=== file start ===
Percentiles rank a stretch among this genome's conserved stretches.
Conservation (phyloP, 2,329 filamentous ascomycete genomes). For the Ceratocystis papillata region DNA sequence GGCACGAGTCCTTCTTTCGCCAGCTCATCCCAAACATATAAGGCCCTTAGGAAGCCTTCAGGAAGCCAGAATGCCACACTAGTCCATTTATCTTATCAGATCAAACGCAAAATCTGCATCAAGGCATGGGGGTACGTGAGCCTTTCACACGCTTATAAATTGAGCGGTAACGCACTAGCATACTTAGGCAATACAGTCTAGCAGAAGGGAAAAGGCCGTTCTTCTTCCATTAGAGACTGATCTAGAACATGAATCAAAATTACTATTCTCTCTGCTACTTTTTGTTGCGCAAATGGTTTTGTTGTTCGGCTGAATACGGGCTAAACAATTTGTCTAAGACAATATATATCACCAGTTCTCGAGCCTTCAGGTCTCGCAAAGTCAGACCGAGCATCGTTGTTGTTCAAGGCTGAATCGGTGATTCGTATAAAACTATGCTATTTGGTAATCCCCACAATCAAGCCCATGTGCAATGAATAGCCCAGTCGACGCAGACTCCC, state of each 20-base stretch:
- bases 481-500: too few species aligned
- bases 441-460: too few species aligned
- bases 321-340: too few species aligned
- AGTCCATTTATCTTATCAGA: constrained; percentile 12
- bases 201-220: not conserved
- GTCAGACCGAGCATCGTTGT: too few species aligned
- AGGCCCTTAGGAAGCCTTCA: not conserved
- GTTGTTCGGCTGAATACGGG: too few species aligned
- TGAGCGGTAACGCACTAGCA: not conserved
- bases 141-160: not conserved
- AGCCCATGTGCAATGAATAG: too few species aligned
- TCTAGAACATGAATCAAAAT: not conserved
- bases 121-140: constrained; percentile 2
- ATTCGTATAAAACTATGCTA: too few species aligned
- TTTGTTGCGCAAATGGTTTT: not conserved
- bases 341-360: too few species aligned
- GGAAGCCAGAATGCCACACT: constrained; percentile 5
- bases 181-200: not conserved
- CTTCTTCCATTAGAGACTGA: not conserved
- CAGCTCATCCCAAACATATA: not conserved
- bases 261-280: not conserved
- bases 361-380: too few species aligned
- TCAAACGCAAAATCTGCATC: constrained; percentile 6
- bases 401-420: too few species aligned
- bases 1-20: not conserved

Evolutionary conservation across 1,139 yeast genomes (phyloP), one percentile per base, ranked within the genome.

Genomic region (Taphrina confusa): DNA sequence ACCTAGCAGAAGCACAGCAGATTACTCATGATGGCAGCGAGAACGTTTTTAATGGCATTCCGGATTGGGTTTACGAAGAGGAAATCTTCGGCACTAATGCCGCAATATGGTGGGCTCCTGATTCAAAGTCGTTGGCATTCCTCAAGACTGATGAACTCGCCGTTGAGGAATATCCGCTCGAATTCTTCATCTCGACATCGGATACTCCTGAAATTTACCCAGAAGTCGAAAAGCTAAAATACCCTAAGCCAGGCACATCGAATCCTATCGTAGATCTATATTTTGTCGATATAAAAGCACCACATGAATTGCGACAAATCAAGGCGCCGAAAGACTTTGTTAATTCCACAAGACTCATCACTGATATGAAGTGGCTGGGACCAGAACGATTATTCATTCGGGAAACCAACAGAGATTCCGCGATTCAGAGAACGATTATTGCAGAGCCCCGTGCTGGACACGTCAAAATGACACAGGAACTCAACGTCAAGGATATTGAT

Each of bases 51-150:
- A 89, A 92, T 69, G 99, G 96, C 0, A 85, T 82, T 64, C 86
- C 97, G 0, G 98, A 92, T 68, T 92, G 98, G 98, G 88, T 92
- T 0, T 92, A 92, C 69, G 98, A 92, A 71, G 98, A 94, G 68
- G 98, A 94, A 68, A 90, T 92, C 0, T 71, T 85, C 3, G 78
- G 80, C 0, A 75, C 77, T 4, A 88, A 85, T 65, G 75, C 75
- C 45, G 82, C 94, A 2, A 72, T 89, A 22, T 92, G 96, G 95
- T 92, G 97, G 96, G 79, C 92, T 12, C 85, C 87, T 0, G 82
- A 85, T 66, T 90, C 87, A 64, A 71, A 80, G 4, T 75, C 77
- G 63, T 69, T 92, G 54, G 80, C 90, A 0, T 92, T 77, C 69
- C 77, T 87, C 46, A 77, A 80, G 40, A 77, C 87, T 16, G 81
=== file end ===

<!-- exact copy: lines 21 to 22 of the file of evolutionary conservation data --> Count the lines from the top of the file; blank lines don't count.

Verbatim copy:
- CTTCTTCCATTAGAGACTGA: not conserved
- CAGCTCATCCCAAACATATA: not conserved